The case of R v. Rivkin is one of the very few Australian cases resulting in a conviction for insider trading, making it a landmark case in this area of the law. This article examines developments in Australian law relating to insider trading in light of this decision of the New South Wales Court of Criminal Appeal. Aspects of the insider trading offence which have been clarified by Rivkin’s case are examined and discussed, as are those which remain contentious or unclear despite the judgment. The essential elements of the insider trading offence are reviewed in this context, particularly in light of recent legislative reform and relevant academic commentary. This article also considers the role of the courts in interpreting difficult legislative provisions such as the laws regulating insider trading, as well as providing an international perspective by analysing the potential application of key provisions of the legislative regimes of other jurisdictions. Clarification of contentious aspects of insider trading has been much needed, so despite the continuing absence of clarity in relation to some elements of the offence, judicial pronouncement by a higher court on these issues should be viewed as a welcome development to the laws on insider trading.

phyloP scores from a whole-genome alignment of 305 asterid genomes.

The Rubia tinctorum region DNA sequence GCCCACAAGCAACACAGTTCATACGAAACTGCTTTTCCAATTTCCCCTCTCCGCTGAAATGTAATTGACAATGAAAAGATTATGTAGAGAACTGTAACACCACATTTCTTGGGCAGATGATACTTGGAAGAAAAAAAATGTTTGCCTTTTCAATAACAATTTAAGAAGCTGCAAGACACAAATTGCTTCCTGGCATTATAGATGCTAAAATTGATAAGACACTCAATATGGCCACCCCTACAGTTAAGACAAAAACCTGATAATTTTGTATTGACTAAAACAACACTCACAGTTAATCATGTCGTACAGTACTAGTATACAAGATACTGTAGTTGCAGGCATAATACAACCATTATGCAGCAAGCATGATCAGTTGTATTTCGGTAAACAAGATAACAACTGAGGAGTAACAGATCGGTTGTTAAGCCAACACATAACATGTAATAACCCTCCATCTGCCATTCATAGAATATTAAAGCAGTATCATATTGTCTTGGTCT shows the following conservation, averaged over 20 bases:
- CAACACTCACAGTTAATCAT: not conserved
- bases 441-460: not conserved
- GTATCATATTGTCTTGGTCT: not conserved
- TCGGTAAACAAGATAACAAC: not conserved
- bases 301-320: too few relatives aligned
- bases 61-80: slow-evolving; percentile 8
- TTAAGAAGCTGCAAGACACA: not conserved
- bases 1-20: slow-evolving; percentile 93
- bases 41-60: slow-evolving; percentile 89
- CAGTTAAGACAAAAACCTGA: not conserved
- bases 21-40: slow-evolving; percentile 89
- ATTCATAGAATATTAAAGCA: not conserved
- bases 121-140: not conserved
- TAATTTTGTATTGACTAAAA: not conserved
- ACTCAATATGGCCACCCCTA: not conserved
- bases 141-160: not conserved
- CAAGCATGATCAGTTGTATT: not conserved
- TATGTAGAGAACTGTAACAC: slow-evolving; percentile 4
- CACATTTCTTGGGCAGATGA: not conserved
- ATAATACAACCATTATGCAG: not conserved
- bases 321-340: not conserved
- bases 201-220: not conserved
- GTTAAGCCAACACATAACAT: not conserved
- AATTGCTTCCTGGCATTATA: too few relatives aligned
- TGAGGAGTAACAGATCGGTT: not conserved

|Number of pages||23|
|Journal||Deakin law review|
|Publication status||Published - 2005|